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What's next for global equities after the latest slump?


Global equity markets slumped this week after retaliatory tariffs on $60 billion worth of US goods were announced by China on Monday. An estimated $1 trillion in value was wiped from global equity bourses, with US exchanges hit the hardest.

The S&P500 index dropped 2.5 per cent, to its lowest levels in six weeks while the Dow fell more than 600 points. While equities and commodities bore the brunt of the selloffs, the reaction in the currency markets has been far less tepid. Commodity currencies such as the Australian and New Zealand Dollar experienced losses of less than 1 per cent following the announcement.

The global growth story has also hit a bump this year.

Gaurav Kashyap

Currency markets have generally been weaker with investors ditching risk and piling into the US dollar at the start of the second quarter, which accounts for the rather muted forex moves this week. However, this trade war story has been important throughout 2019 so far, so expect these recent developments to taper risk moods at the start of the summer when the Chinese tariffs kick in on June 1.

The global growth story has also hit a bump this year. The International Monetary Fund's cut in global growth forecast has been flanked by leading economies witnessing their own respective slowdowns. We have seen the US Dollar Index peak at 98.00 levels, which remain our upside target throughout May. Any further escalation of the trade war theme will lend support to Greenback long positions and should see further downsides, particularly in emerging market currencies.

The US data docket has been mixed to say the least: while US jobs trumped expectations by coming in at 263,000, well above the expected 179,000, inflationary pressure still remains with the leading month-on-month US indicator still lagging at 0.1 per cent. Next up is the overall quarter-on-quarter gross domestic product data due out at the end of May. This could potentially give us a hint if the Federal Reserve would consider at least one rate hike in 2019.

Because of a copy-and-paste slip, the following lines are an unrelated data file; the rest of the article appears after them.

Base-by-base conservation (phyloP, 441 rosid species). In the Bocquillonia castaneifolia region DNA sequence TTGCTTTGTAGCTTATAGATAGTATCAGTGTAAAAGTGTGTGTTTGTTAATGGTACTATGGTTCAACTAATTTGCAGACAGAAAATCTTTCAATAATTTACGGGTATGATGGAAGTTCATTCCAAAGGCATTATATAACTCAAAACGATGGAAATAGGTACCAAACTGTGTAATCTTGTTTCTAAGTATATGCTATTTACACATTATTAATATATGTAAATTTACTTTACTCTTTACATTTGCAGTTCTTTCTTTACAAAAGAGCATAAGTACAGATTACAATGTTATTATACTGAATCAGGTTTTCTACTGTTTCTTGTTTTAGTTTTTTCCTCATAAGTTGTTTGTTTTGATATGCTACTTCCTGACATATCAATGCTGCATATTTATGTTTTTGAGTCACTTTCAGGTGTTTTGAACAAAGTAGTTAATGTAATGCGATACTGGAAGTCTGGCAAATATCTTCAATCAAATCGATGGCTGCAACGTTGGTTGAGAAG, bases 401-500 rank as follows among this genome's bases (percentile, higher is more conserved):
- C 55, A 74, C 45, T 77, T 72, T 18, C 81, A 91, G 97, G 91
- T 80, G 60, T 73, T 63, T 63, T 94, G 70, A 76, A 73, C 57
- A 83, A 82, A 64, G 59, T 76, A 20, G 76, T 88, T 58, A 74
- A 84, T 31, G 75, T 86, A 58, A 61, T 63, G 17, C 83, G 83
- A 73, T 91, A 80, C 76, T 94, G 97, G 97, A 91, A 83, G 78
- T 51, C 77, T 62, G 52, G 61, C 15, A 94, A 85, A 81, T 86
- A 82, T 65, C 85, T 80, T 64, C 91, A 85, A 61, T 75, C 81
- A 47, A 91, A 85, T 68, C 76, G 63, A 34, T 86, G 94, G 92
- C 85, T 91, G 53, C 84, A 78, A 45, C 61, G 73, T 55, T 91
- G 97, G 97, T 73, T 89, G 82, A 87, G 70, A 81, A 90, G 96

After falling to 1.1110 against the US Dollar last month, the euro has come in for some support on the Dubai Gold & Commodities Exchange (DGCX) to trade above 1.12 levels. However, I still see very stiff selling resistance coming in at 1.1250. As long as the EUR/USD has a daily closing below this level, short positions will have nothing to fear. While there has been a test of this level on three occasions over the past trading week, any daily close above and we could be in for a move toward 1.13120 levels for the euro.

DGCX’s Gold contract has been rather lively of late. The precious metal has rallied from 1260 levels up to the current 1300 channel where it currently seems to be finding resistance. While I continue to maintain my bearish bias in gold, look to start triggering short positions above 1320 with another move towards 1268 levels through the summer months. This level represents the convergence of the 100- and 200-week moving averages – and also represents the 50-month moving average. Expect gold to trade in this range with a breakout above 1320 and a break down below 1268 unlikely through the end of the second quarter.

Finally, with the Indian elections coming to a fruition by the end of May – expect things to get lively in Indian markets. After strengthening to 69 levels against the US dollar early this month, the Indian rupee pretty much pared all those gains to depreciate to 70.50 levels. While 71.70 levels seem a little far-fetched at this moment – watch for some rupee strength to come in towards the end of the month as foreign direct Investors begin to reinvest into Indian markets once the political uncertainty clears. Following the May result – I would not be surprised to see the Indian Rupee test 68.20 levels.

Gaurav Kashyap is a market strategist at Equiti Global Markets. The views and opinions expressed in this article are those of the author and do not reflect the views of Equiti

Updated: May 14, 2019 12:18 PM

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